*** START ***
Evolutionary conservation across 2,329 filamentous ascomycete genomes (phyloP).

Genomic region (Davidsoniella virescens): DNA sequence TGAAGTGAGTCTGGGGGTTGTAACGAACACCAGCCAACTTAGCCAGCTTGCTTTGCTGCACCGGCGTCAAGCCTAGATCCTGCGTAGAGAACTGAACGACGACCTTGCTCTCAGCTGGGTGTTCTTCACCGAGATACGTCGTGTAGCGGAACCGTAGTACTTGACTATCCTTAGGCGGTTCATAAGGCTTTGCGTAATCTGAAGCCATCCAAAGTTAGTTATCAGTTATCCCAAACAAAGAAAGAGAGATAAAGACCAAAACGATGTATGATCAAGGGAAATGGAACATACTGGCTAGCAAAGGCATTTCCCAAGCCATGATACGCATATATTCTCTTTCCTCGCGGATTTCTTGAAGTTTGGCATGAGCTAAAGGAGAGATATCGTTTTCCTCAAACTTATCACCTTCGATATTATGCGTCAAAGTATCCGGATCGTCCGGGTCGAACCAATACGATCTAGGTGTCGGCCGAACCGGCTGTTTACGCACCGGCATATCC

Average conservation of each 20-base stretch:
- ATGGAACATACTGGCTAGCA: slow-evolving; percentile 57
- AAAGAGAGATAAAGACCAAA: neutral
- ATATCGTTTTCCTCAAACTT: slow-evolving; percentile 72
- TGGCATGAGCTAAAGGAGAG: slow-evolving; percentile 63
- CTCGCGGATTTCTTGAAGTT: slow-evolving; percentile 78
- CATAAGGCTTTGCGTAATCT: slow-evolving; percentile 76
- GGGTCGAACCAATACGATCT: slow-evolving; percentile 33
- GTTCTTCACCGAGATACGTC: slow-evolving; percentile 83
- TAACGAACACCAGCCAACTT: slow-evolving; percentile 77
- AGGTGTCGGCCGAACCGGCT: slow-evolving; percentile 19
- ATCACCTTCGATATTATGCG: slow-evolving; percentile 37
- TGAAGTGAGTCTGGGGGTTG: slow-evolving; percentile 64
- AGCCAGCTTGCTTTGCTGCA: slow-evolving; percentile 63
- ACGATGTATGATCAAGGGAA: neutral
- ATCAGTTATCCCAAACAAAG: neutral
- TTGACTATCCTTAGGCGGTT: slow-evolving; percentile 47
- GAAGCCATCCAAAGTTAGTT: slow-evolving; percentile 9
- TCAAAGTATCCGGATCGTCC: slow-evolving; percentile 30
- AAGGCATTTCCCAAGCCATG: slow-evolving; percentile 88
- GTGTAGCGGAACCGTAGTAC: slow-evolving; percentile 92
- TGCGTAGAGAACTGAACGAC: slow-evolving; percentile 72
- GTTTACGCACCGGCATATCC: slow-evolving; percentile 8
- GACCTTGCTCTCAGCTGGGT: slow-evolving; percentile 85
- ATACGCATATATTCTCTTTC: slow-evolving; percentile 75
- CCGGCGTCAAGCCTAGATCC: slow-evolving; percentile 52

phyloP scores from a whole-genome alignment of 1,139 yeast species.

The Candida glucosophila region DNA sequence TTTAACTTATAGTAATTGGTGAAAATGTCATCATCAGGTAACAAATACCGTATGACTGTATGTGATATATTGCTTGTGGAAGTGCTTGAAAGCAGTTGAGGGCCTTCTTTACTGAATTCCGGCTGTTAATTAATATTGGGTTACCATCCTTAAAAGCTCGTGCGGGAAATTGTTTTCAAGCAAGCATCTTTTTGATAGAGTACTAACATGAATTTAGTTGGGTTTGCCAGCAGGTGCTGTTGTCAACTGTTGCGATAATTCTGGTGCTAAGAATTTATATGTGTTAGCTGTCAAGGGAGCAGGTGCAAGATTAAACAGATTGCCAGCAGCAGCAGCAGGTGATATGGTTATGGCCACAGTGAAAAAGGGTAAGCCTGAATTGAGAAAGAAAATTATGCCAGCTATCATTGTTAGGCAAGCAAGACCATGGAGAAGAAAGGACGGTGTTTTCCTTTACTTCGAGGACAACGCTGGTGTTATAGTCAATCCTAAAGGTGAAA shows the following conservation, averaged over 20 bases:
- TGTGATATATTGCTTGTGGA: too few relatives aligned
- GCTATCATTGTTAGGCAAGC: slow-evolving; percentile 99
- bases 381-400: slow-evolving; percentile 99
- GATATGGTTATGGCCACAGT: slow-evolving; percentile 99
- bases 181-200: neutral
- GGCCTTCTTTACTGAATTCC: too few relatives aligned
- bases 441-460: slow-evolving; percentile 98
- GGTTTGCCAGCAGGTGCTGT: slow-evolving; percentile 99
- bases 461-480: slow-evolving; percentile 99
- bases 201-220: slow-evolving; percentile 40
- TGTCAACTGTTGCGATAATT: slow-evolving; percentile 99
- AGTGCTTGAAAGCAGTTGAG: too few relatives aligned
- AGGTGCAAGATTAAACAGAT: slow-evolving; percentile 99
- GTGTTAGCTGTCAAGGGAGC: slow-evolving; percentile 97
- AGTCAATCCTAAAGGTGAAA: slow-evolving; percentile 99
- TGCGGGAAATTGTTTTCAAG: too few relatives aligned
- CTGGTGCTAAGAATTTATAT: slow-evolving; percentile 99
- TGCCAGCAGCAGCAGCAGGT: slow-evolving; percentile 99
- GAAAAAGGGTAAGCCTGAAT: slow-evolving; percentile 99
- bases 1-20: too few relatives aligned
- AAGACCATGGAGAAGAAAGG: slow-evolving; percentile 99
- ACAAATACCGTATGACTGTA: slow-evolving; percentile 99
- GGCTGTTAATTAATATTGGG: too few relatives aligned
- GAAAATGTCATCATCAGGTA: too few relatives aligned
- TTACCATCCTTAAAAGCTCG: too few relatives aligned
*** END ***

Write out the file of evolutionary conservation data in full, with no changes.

Evolutionary conservation across 2,329 filamentous ascomycete genomes (phyloP).

Genomic region (Davidsoniella virescens): DNA sequence TGAAGTGAGTCTGGGGGTTGTAACGAACACCAGCCAACTTAGCCAGCTTGCTTTGCTGCACCGGCGTCAAGCCTAGATCCTGCGTAGAGAACTGAACGACGACCTTGCTCTCAGCTGGGTGTTCTTCACCGAGATACGTCGTGTAGCGGAACCGTAGTACTTGACTATCCTTAGGCGGTTCATAAGGCTTTGCGTAATCTGAAGCCATCCAAAGTTAGTTATCAGTTATCCCAAACAAAGAAAGAGAGATAAAGACCAAAACGATGTATGATCAAGGGAAATGGAACATACTGGCTAGCAAAGGCATTTCCCAAGCCATGATACGCATATATTCTCTTTCCTCGCGGATTTCTTGAAGTTTGGCATGAGCTAAAGGAGAGATATCGTTTTCCTCAAACTTATCACCTTCGATATTATGCGTCAAAGTATCCGGATCGTCCGGGTCGAACCAATACGATCTAGGTGTCGGCCGAACCGGCTGTTTACGCACCGGCATATCC

Average conservation of each 20-base stretch:
- ATGGAACATACTGGCTAGCA: slow-evolving; percentile 57
- AAAGAGAGATAAAGACCAAA: neutral
- ATATCGTTTTCCTCAAACTT: slow-evolving; percentile 72
- TGGCATGAGCTAAAGGAGAG: slow-evolving; percentile 63
- CTCGCGGATTTCTTGAAGTT: slow-evolving; percentile 78
- CATAAGGCTTTGCGTAATCT: slow-evolving; percentile 76
- GGGTCGAACCAATACGATCT: slow-evolving; percentile 33
- GTTCTTCACCGAGATACGTC: slow-evolving; percentile 83
- TAACGAACACCAGCCAACTT: slow-evolving; percentile 77
- AGGTGTCGGCCGAACCGGCT: slow-evolving; percentile 19
- ATCACCTTCGATATTATGCG: slow-evolving; percentile 37
- TGAAGTGAGTCTGGGGGTTG: slow-evolving; percentile 64
- AGCCAGCTTGCTTTGCTGCA: slow-evolving; percentile 63
- ACGATGTATGATCAAGGGAA: neutral
- ATCAGTTATCCCAAACAAAG: neutral
- TTGACTATCCTTAGGCGGTT: slow-evolving; percentile 47
- GAAGCCATCCAAAGTTAGTT: slow-evolving; percentile 9
- TCAAAGTATCCGGATCGTCC: slow-evolving; percentile 30
- AAGGCATTTCCCAAGCCATG: slow-evolving; percentile 88
- GTGTAGCGGAACCGTAGTAC: slow-evolving; percentile 92
- TGCGTAGAGAACTGAACGAC: slow-evolving; percentile 72
- GTTTACGCACCGGCATATCC: slow-evolving; percentile 8
- GACCTTGCTCTCAGCTGGGT: slow-evolving; percentile 85
- ATACGCATATATTCTCTTTC: slow-evolving; percentile 75
- CCGGCGTCAAGCCTAGATCC: slow-evolving; percentile 52

phyloP scores from a whole-genome alignment of 1,139 yeast species.

The Candida glucosophila region DNA sequence TTTAACTTATAGTAATTGGTGAAAATGTCATCATCAGGTAACAAATACCGTATGACTGTATGTGATATATTGCTTGTGGAAGTGCTTGAAAGCAGTTGAGGGCCTTCTTTACTGAATTCCGGCTGTTAATTAATATTGGGTTACCATCCTTAAAAGCTCGTGCGGGAAATTGTTTTCAAGCAAGCATCTTTTTGATAGAGTACTAACATGAATTTAGTTGGGTTTGCCAGCAGGTGCTGTTGTCAACTGTTGCGATAATTCTGGTGCTAAGAATTTATATGTGTTAGCTGTCAAGGGAGCAGGTGCAAGATTAAACAGATTGCCAGCAGCAGCAGCAGGTGATATGGTTATGGCCACAGTGAAAAAGGGTAAGCCTGAATTGAGAAAGAAAATTATGCCAGCTATCATTGTTAGGCAAGCAAGACCATGGAGAAGAAAGGACGGTGTTTTCCTTTACTTCGAGGACAACGCTGGTGTTATAGTCAATCCTAAAGGTGAAA shows the following conservation, averaged over 20 bases:
- TGTGATATATTGCTTGTGGA: too few relatives aligned
- GCTATCATTGTTAGGCAAGC: slow-evolving; percentile 99
- bases 381-400: slow-evolving; percentile 99
- GATATGGTTATGGCCACAGT: slow-evolving; percentile 99
- bases 181-200: neutral
- GGCCTTCTTTACTGAATTCC: too few relatives aligned
- bases 441-460: slow-evolving; percentile 98
- GGTTTGCCAGCAGGTGCTGT: slow-evolving; percentile 99
- bases 461-480: slow-evolving; percentile 99
- bases 201-220: slow-evolving; percentile 40
- TGTCAACTGTTGCGATAATT: slow-evolving; percentile 99
- AGTGCTTGAAAGCAGTTGAG: too few relatives aligned
- AGGTGCAAGATTAAACAGAT: slow-evolving; percentile 99
- GTGTTAGCTGTCAAGGGAGC: slow-evolving; percentile 97
- AGTCAATCCTAAAGGTGAAA: slow-evolving; percentile 99
- TGCGGGAAATTGTTTTCAAG: too few relatives aligned
- CTGGTGCTAAGAATTTATAT: slow-evolving; percentile 99
- TGCCAGCAGCAGCAGCAGGT: slow-evolving; percentile 99
- GAAAAAGGGTAAGCCTGAAT: slow-evolving; percentile 99
- bases 1-20: too few relatives aligned
- AAGACCATGGAGAAGAAAGG: slow-evolving; percentile 99
- ACAAATACCGTATGACTGTA: slow-evolving; percentile 99
- GGCTGTTAATTAATATTGGG: too few relatives aligned
- GAAAATGTCATCATCAGGTA: too few relatives aligned
- TTACCATCCTTAAAAGCTCG: too few relatives aligned